Gary North is president of the Institute for Christian Economics.
(Des Moines, Iowa)—Jeremiah V. Jones, a farmer living in nearby Elkhart, thinks it will be a very good year. “The weather has been excellent. We ought to get a good crop.” This fall he planted Toyotas. “We rotate the crops, of course. In fall, we plant Toyotas. In spring, it’s Nissans. In summer, we usually plant Isuzus, mostly for ground cover. It works out well most years, although a drought three summers ago wiped out half our Isuzus.”
When asked about models and colors, he says he’s betting on red winter Toyotas. “Pretty hardy crop. Withstands cold weather better than the metallic blue variety. Good crop for Iowa. ‘Course, if anything comes of this global warming business, we may have to switch. No signs of it yet, though.”
(NAGOYA, JAPAN)—Toshiro Uda, director of the Tanaka Soybean Works, is guardedly optimistic about prospects for soybean sales this year. “Demand remains high. But why not? This is Japan, after all. Our main concern is with supply. The whole industry has been adding plant capacity. The new robots have really streamlined production.”
Mr. Uda pointed with obvious pride to the main floor of his spotlessly clean factory. Only three men were visible, sitting in front of computer screens, monitoring every aspect of the soybean production process, from the “just in time” deliveries at the front end of the factory to the robot-controlled packaging as the newly canned beans headed to the docking area. “Nothing else like it in the industry,” he said.
Who Buys What?
These two news reports sound like something out of a bizarre science fiction short story about some future era where nanotechnology—manufacturing at the molecular level—has become a reality. Economically, however, both reports are the essence of a modern economy. Sometimes it takes a little surrealism to make economics clear to people.
The farmer in Iowa who plants soybeans or any other crop aimed at the market has no intention of personally eating his crop—certainly not soybeans. In the United States, soybeans are eaten mostly by household pets and certain health food devotees. Most of the soybean crop is exported, and a significant portion winds up in Japan.
The goal of farmer Jones is not to consume soybeans. He plans to buy something else. He wants money. He will sell the crop to the highest bidder, but agricultural crops being what they are, a uniform price will confront all soybean farmers, adjusted for transportation costs and other minor differences. In the bidding war, the Japanese importers of soybeans usually win. They buy the lion’s share of the crop. Soybean oil is used for many products. Fido and kitty get most of whatever remains. Although I find it difficult to imagine, I suppose the rest goes into soybean burgers.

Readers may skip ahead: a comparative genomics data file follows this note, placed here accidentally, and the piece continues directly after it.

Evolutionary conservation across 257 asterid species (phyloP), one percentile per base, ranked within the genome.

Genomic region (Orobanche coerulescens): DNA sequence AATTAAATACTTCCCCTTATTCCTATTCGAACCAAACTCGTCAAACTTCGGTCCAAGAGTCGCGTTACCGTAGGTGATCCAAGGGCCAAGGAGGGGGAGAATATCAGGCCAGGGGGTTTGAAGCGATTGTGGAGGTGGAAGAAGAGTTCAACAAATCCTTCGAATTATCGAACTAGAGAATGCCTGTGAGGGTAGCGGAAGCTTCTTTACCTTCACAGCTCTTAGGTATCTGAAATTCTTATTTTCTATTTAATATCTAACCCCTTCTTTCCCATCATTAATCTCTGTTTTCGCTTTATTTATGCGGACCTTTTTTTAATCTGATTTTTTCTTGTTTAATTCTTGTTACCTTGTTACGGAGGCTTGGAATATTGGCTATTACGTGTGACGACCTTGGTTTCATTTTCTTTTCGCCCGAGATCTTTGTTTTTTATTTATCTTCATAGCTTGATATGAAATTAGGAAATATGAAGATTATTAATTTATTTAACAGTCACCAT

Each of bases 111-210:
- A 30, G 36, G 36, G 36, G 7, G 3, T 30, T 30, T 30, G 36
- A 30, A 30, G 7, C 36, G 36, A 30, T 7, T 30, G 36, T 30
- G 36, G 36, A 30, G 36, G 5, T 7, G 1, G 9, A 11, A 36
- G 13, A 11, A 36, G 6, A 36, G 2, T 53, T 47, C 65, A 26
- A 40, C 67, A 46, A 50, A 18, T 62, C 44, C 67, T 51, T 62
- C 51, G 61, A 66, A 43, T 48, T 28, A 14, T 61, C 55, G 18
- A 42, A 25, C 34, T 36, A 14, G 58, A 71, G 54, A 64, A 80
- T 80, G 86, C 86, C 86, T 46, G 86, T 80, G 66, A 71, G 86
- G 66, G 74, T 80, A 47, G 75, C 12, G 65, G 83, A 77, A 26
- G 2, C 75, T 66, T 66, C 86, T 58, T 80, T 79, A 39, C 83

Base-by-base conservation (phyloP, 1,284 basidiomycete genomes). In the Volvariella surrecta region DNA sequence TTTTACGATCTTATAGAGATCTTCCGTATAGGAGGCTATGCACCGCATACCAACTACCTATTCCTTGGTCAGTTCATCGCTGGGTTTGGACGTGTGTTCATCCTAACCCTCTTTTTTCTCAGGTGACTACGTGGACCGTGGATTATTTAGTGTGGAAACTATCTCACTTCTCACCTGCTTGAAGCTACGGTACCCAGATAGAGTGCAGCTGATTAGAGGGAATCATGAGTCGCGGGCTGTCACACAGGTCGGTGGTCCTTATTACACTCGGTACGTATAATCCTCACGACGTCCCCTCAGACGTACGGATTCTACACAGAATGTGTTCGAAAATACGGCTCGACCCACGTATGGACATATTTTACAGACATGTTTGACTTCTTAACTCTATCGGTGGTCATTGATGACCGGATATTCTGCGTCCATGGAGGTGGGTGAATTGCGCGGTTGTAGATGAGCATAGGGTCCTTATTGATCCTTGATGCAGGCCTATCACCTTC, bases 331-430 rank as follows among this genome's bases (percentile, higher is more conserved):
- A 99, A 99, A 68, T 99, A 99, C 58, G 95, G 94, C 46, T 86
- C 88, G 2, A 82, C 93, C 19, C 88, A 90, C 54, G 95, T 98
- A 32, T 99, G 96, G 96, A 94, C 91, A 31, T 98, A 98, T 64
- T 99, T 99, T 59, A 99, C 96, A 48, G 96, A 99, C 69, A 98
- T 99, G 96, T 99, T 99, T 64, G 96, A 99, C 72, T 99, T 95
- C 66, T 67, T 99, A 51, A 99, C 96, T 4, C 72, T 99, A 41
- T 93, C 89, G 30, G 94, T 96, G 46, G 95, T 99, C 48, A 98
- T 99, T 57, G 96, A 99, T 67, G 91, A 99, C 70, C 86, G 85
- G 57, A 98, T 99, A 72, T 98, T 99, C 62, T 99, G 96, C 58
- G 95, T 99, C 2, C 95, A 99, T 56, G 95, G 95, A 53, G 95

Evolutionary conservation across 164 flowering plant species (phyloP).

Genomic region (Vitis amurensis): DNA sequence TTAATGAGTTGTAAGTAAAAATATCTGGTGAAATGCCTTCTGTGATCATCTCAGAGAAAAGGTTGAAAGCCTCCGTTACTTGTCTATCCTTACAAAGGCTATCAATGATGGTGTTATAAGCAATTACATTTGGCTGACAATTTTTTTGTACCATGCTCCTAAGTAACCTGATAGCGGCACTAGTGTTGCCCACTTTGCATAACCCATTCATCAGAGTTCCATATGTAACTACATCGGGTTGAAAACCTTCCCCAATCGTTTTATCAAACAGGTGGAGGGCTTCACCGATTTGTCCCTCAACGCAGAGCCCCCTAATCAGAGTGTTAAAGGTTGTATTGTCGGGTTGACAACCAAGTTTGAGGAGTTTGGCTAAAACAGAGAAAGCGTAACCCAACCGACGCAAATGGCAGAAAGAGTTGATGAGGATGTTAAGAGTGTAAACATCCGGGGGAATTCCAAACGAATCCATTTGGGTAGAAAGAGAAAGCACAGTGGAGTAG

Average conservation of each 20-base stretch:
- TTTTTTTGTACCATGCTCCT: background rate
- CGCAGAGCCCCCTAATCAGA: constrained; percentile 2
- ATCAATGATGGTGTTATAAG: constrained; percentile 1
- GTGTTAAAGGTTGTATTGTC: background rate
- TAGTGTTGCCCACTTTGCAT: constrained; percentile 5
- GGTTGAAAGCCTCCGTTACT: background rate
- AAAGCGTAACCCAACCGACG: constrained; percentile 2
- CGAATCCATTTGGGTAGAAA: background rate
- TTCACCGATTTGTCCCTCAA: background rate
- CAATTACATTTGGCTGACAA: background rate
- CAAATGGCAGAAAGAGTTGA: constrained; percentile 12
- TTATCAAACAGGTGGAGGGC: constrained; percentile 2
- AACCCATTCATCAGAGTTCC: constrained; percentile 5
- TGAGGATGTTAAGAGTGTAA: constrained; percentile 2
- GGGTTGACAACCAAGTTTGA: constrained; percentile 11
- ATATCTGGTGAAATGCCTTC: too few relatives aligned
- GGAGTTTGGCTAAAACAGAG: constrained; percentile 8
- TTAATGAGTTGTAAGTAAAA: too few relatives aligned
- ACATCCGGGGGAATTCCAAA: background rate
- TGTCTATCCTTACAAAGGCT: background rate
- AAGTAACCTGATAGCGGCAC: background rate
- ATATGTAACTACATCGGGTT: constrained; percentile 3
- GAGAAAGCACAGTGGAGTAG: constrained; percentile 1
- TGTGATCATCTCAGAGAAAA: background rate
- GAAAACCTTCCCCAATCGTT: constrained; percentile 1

Similarly, the goal of Mr. Uda is not to drive a fleet of Toyotas. He plans to buy something else. He wants money. He will sell the Toyotas to the highest bidder, but car sales being what they are, a lot of non-price competition exists: models, colors, and features. In the bidding war, the Americans will buy, if not the lion’s share, then at least a good-sized black bear’s share.
Taken as an individual, farmer Jones may or may not buy a Toyota or feed his household pets soybeans. Mr. Uda may or may not eat more soybeans or buy a new Toyota this year. But taken as nations, a lot of Joneses will buy Toyotas, and a lot of Udas will buy soybeans.
The economic question is: What is the least expensive way for the Joneses to buy their Toyotas, and for the Udas to buy their soybeans?
Getting the Money to Buy
To buy a Toyota produced in Japan, Mr. Jones will need some Japanese yen. To buy some soybeans, Mr. Uda will need some dollars. But neither Mr. Jones nor Mr. Uda normally handles the currency of the other nation. So, intermediaries in both countries (or maybe in a third country) intervene to make it possible for both Jones and Uda to buy what they want. They sell dollars to the Japanese importer who wants to import soybeans. They sell dollars for yen. They sell yen to the American importer who wants a shipment of Toyotas. They sell yen for dollars. Back and forth, back and forth: the currency traders are always in search of a lower price for the currency they plan to buy next. The importers then sell their newly imported products to buyers in their respective nations.